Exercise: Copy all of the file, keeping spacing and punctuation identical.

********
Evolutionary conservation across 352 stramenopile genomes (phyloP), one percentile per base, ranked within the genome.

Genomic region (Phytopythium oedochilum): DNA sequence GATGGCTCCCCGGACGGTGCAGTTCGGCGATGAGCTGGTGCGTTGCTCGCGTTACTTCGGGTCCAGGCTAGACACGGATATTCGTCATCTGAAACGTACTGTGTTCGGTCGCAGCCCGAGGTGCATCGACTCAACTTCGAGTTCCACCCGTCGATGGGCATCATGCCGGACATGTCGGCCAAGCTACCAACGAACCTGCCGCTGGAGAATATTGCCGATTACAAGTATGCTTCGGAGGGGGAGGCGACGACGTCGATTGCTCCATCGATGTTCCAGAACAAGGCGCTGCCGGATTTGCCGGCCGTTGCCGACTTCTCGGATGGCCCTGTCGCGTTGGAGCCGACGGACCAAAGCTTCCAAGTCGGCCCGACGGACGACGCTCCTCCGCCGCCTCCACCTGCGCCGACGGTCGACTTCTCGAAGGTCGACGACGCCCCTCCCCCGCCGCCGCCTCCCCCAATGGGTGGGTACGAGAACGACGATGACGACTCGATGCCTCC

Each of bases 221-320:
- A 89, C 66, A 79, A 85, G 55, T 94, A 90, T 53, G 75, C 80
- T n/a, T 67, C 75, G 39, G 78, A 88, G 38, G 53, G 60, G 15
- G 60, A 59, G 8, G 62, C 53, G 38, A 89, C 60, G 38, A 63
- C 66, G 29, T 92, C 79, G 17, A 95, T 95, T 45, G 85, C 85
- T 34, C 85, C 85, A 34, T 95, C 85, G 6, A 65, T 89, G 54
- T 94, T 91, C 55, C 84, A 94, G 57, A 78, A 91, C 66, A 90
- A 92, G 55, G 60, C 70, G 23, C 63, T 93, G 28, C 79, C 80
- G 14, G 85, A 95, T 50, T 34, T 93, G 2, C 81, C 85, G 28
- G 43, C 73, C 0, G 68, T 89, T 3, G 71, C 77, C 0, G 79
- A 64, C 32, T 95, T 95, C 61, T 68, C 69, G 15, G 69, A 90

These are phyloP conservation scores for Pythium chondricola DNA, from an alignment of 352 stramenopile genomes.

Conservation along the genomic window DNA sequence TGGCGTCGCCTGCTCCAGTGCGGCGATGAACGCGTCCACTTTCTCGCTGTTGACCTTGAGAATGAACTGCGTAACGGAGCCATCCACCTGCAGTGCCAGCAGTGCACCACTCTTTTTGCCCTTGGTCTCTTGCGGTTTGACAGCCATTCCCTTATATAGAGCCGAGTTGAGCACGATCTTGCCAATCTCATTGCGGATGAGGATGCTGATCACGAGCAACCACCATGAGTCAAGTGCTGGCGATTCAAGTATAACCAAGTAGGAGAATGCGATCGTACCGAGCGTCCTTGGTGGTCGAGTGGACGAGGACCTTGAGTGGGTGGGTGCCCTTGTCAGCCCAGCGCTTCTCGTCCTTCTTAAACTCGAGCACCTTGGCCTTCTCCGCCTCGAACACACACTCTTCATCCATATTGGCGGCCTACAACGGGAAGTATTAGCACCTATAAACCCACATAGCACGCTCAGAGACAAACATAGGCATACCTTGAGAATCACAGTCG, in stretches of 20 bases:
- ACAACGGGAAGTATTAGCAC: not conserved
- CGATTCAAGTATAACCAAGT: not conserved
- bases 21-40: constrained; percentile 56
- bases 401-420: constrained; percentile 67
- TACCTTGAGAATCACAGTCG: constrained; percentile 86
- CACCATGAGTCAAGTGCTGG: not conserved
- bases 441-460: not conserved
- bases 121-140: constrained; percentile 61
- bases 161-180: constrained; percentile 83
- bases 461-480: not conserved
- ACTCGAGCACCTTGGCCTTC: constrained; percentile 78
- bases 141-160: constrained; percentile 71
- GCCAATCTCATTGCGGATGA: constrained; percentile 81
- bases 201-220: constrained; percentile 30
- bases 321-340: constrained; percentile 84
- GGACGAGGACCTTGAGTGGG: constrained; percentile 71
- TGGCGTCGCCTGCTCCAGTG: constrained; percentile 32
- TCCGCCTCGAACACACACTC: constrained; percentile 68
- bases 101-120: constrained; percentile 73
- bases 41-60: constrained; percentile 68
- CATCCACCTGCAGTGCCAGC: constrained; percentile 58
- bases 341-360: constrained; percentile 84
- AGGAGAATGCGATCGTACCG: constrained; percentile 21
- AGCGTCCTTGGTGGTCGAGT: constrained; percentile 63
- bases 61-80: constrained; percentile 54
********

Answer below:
Evolutionary conservation across 352 stramenopile genomes (phyloP), one percentile per base, ranked within the genome.

Genomic region (Phytopythium oedochilum): DNA sequence GATGGCTCCCCGGACGGTGCAGTTCGGCGATGAGCTGGTGCGTTGCTCGCGTTACTTCGGGTCCAGGCTAGACACGGATATTCGTCATCTGAAACGTACTGTGTTCGGTCGCAGCCCGAGGTGCATCGACTCAACTTCGAGTTCCACCCGTCGATGGGCATCATGCCGGACATGTCGGCCAAGCTACCAACGAACCTGCCGCTGGAGAATATTGCCGATTACAAGTATGCTTCGGAGGGGGAGGCGACGACGTCGATTGCTCCATCGATGTTCCAGAACAAGGCGCTGCCGGATTTGCCGGCCGTTGCCGACTTCTCGGATGGCCCTGTCGCGTTGGAGCCGACGGACCAAAGCTTCCAAGTCGGCCCGACGGACGACGCTCCTCCGCCGCCTCCACCTGCGCCGACGGTCGACTTCTCGAAGGTCGACGACGCCCCTCCCCCGCCGCCGCCTCCCCCAATGGGTGGGTACGAGAACGACGATGACGACTCGATGCCTCC

Each of bases 221-320:
- A 89, C 66, A 79, A 85, G 55, T 94, A 90, T 53, G 75, C 80
- T n/a, T 67, C 75, G 39, G 78, A 88, G 38, G 53, G 60, G 15
- G 60, A 59, G 8, G 62, C 53, G 38, A 89, C 60, G 38, A 63
- C 66, G 29, T 92, C 79, G 17, A 95, T 95, T 45, G 85, C 85
- T 34, C 85, C 85, A 34, T 95, C 85, G 6, A 65, T 89, G 54
- T 94, T 91, C 55, C 84, A 94, G 57, A 78, A 91, C 66, A 90
- A 92, G 55, G 60, C 70, G 23, C 63, T 93, G 28, C 79, C 80
- G 14, G 85, A 95, T 50, T 34, T 93, G 2, C 81, C 85, G 28
- G 43, C 73, C 0, G 68, T 89, T 3, G 71, C 77, C 0, G 79
- A 64, C 32, T 95, T 95, C 61, T 68, C 69, G 15, G 69, A 90

These are phyloP conservation scores for Pythium chondricola DNA, from an alignment of 352 stramenopile genomes.

Conservation along the genomic window DNA sequence TGGCGTCGCCTGCTCCAGTGCGGCGATGAACGCGTCCACTTTCTCGCTGTTGACCTTGAGAATGAACTGCGTAACGGAGCCATCCACCTGCAGTGCCAGCAGTGCACCACTCTTTTTGCCCTTGGTCTCTTGCGGTTTGACAGCCATTCCCTTATATAGAGCCGAGTTGAGCACGATCTTGCCAATCTCATTGCGGATGAGGATGCTGATCACGAGCAACCACCATGAGTCAAGTGCTGGCGATTCAAGTATAACCAAGTAGGAGAATGCGATCGTACCGAGCGTCCTTGGTGGTCGAGTGGACGAGGACCTTGAGTGGGTGGGTGCCCTTGTCAGCCCAGCGCTTCTCGTCCTTCTTAAACTCGAGCACCTTGGCCTTCTCCGCCTCGAACACACACTCTTCATCCATATTGGCGGCCTACAACGGGAAGTATTAGCACCTATAAACCCACATAGCACGCTCAGAGACAAACATAGGCATACCTTGAGAATCACAGTCG, in stretches of 20 bases:
- ACAACGGGAAGTATTAGCAC: not conserved
- CGATTCAAGTATAACCAAGT: not conserved
- bases 21-40: constrained; percentile 56
- bases 401-420: constrained; percentile 67
- TACCTTGAGAATCACAGTCG: constrained; percentile 86
- CACCATGAGTCAAGTGCTGG: not conserved
- bases 441-460: not conserved
- bases 121-140: constrained; percentile 61
- bases 161-180: constrained; percentile 83
- bases 461-480: not conserved
- ACTCGAGCACCTTGGCCTTC: constrained; percentile 78
- bases 141-160: constrained; percentile 71
- GCCAATCTCATTGCGGATGA: constrained; percentile 81
- bases 201-220: constrained; percentile 30
- bases 321-340: constrained; percentile 84
- GGACGAGGACCTTGAGTGGG: constrained; percentile 71
- TGGCGTCGCCTGCTCCAGTG: constrained; percentile 32
- TCCGCCTCGAACACACACTC: constrained; percentile 68
- bases 101-120: constrained; percentile 73
- bases 41-60: constrained; percentile 68
- CATCCACCTGCAGTGCCAGC: constrained; percentile 58
- bases 341-360: constrained; percentile 84
- AGGAGAATGCGATCGTACCG: constrained; percentile 21
- AGCGTCCTTGGTGGTCGAGT: constrained; percentile 63
- bases 61-80: constrained; percentile 54